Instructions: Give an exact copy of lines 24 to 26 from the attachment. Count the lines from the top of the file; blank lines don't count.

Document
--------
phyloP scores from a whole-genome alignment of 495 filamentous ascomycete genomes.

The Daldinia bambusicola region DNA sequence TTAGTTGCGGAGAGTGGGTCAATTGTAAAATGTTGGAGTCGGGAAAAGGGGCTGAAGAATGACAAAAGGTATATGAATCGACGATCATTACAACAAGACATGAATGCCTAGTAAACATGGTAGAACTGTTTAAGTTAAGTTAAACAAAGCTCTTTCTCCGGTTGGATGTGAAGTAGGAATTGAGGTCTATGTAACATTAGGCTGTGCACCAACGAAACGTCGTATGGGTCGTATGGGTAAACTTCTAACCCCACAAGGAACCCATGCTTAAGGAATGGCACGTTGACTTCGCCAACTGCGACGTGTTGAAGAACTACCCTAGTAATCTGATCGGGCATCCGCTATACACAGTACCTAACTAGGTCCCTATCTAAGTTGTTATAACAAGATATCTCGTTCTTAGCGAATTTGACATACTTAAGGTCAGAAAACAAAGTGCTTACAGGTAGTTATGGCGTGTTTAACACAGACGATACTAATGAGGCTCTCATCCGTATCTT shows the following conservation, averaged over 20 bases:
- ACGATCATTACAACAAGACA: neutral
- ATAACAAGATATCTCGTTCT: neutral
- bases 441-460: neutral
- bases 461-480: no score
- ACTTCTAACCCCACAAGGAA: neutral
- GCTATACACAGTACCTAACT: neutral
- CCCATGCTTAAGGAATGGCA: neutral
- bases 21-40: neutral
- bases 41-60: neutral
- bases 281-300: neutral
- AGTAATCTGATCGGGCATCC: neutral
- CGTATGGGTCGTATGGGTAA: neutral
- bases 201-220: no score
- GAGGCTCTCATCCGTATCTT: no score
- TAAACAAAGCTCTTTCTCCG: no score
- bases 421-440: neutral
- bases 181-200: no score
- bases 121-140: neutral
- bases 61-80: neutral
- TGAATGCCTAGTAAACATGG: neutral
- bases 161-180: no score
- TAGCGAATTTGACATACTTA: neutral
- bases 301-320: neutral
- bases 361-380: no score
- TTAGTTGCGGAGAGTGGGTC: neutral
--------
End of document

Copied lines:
- TAGCGAATTTGACATACTTA: neutral
- bases 301-320: neutral
- bases 361-380: no score